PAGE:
Avoiding Passive

Submissions Tips, Part III


We hear it all the time. Don’t write in passive voice. But nobody ever really explains what passive voice is, or even how to avoid it.

The problem is, a lot of people talk in passive, which makes it more difficult to notice it when we’re writing. But there are some very simple ways to avoid passive voice, and with practice, it gets much easier to spot it at a distance and cut it before it reaches the page (or after, if you’re in the editing phase).


From the technical standpoint, these are the words you’ll want to avoid:

  1. Was
  2. Were
  3. Are
  4. Am
  5. Have Been
  6. Is
  7. Being

Of course, there’s no way to completely avoid them, and they don’t always equate to passive, but the point is to cut as many of them as possible.

See, passive gets a little old and repetitive after a while. Everything starts to sound the same, and that’s when we lose readers. We’re all trying to avoid that. Readers should want to read your work, and not be put off by your word choices.


Here are a few examples of editing out the passive:

Passive: I was tired.

Active: My eyes had bags, my shoulders slumped, and my hair looked like a tangle of pillow head.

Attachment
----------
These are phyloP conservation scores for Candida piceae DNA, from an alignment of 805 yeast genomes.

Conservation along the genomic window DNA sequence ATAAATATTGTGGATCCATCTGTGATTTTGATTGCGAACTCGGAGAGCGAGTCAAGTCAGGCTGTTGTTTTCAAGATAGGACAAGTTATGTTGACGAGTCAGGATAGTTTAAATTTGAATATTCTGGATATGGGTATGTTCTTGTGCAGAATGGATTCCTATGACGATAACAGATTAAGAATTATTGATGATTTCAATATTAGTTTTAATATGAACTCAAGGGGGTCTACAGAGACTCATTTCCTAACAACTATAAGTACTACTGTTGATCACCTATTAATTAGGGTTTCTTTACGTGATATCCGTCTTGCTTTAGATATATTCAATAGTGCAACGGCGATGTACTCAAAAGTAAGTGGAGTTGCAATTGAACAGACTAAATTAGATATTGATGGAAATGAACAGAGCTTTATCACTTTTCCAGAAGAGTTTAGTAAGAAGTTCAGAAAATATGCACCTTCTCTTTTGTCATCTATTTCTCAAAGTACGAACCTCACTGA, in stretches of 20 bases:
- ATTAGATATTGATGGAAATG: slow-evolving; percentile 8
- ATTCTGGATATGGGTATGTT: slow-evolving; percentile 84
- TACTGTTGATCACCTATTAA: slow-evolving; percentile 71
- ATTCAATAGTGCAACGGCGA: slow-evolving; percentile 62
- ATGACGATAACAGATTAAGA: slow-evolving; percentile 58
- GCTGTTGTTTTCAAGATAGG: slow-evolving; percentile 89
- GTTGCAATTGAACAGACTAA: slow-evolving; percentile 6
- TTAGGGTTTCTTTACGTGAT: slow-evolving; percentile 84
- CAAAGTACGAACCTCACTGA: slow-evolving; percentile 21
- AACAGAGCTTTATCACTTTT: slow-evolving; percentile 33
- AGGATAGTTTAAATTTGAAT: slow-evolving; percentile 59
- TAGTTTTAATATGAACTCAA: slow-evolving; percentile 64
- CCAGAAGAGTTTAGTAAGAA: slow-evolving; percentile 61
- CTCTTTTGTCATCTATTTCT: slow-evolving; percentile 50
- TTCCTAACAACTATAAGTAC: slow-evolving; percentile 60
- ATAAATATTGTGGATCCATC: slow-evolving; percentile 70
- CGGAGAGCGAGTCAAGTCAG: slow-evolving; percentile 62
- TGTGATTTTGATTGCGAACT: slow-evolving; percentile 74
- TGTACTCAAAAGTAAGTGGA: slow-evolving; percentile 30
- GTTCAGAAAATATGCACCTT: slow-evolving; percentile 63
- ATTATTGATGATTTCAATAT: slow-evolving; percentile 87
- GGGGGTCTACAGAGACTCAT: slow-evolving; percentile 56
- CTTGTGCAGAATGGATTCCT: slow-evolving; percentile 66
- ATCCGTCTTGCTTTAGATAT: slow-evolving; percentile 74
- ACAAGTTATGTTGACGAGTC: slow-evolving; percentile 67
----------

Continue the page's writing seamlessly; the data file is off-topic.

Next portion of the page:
Passive: We have been friends for years.

Active: I knew Frida from second grade, and we stayed friends long enough that we hardly remembered how it all started.


Notice how editing out the passive tends to make your work longer and more descriptive? That’s the whole point. We want our work to have flair and flavor, to show a picture instead of an idea. Our readers should be able to see everything we’re putting before them, and passive is the exact opposite of that.

However, I’ll be the first to tell you that not all passive voice needs to leave. See, passive is really easy to read, and sometimes it’s important to give out a few easy-reading sentences so our readers don’t have to constantly work to understand our story. It’s a balance game, finding the sweet spot between passive and active (and honestly, I haven’t figured out the best ratio yet either, after writing twelve books).

Play around with it, mix your passives and your actives, until you come up with something that you enjoy, because that’s the key to writing.


If even you, the writer, don’t like it, then your readers won’t like it either.


Rani Divine
Editor, Mavguard Magazine